George Saunders: “The Semplica-Girl Diaries”
11/09/2012 § 2 Comments
Originally published in The New Yorker, 10/15/12
As usual, I love the implication of Saunder’s piece a lot more than the implementation of it. The idea, that middle class workers extend themselves on shakily thin credit in order to try to keep up with the status symbols of the rich is something not all that alien from our America. Nor, really, is the exaggerated status symbol itself: young foreign women who subject themselves, under contract, to being strung up via “microline” in people’s yards, like human paper dolls. (Or, as Saunders alludes elsewhere in the piece, like a chain gang.) No, we don’t actually do this, but we do exploit others with illegal labor contracts, indentured servitude/sweatshops, and so on. This sort of parallel condemnation is where Saunders excels, and I’ve no doubt that if The Twilight Zone still existed, he’d be writing for it.
That said, Saunders tells this story via a diary that the protagonist, the father of a family of a three, is recording in attempt to show future people how life “really was/is now.” (Side note: he makes a great observation here that, really, all the things we believe today will seem so kitsch and require explanation to the people of the future.) However, he does so in an odd sort of shorthand that would hint at a lack of intelligence . . . if his actual language and descriptions weren’t so good: “Will future people know, for example, about sound of airplanes going over at night, since airplanes by that time passe?” It comes across,then, as a stylistic tic — a bit of show-offy post-modernism that has no place in this story . . . no, which actively hurts this story, especially when one entry notes “Am writing this still drunk and it is getting late and tomorrow is Monday, which means work” and yet that entry sounds exactly like every other entry….
This mode of narrative also lends itself to some heavy-handed introspection on the diarist’s part, as he tries to justify certain behaviors that he knows are wrong. Far better to just show him choosing to splurge with the ten-thousand-dollar scratch-off win (rather than paying down his massive debts) than to also have him explain bad credit as “Wouldn’t it be better to simply not do thing you can’t afford to do? Easy for you to say! You are not here, in our world, with kids, kids you love, while other people are doing good things for their kids, such as a Heritage Journey to Nice, if you are the Mancinis, or three weeks wreck-diving off the Bahamas, if you are Gary Gold and his tan, sleek son, Byron.” (Not that this is a bad observation, mind you, and it rings true: it’s just really, really obvious.)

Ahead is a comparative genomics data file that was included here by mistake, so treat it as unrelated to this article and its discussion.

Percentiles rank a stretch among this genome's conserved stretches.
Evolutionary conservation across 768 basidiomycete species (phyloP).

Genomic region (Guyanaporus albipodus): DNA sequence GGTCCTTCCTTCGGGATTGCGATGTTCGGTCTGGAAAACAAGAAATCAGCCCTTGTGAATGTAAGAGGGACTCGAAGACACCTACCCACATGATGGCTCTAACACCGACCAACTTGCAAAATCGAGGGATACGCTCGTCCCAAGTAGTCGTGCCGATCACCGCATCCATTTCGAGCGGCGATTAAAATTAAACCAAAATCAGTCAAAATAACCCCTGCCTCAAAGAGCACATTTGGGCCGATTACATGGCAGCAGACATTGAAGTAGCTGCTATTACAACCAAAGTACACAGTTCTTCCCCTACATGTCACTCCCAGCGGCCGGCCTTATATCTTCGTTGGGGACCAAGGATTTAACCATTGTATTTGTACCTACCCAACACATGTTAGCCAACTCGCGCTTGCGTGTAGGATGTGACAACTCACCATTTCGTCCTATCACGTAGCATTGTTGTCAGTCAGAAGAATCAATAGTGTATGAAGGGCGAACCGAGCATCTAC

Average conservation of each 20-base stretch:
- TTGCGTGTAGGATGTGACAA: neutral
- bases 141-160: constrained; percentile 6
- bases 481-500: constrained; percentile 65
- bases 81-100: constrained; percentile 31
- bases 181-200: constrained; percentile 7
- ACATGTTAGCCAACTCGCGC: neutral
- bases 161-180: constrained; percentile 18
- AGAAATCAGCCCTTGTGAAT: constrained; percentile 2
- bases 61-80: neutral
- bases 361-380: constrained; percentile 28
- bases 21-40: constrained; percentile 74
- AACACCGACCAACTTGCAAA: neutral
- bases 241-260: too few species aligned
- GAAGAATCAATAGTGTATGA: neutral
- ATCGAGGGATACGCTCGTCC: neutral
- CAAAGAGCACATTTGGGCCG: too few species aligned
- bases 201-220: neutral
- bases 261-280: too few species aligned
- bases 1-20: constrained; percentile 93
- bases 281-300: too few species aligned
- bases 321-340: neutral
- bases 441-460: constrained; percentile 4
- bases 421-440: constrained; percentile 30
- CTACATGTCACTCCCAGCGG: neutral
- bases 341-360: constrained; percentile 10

The shorthand doesn’t extend only to grammatical constructions either: much about the story rings oddly because it goes unexplained. If his daughter Lilly’s friend’s parents are really that rich (and he’s really that poor), how are they at all in the same social circles? Why exactly are they friends, considering that her classmates are described as often laughing at her for the things she brings (or doesn’t bring) in for show and tell? The actual value of things isn’t all that clear, considering that hiring IMMIGRANTS TO BE LAWN ORNAMENTS only costs about $7,000, but this near-future economy is false enough to make us think about such truly unimportant plot holes. Better to cut out such bits — like a one-paragraph non-description of his job (he apparently Observes other people working and Records this for their employers?) — than to bog down the real thrust of the story.
One final complaint: plot in a Saunders story always seems to be an afterthought, a cliche, or both. The revelation here, that their soft-hearted eight-year-old daughter has freed the Semplica Girls and that the family is now going to be financially liable for paying out the remainder of their contracts? Okay, sure. At least it leads to a satisfying final section, in which our diarist — who we’ve somewhat been sympathizing with to this point — all but vilifies himself by showing us just how self-absorbed and oblivious he really is, as he wonders why the SGs would run away, given the wonderful life his backyard enslavement had offered them. However, I’m not sure this does enough to implicate the average New Yorker reader him/herself, so really, what’s the point?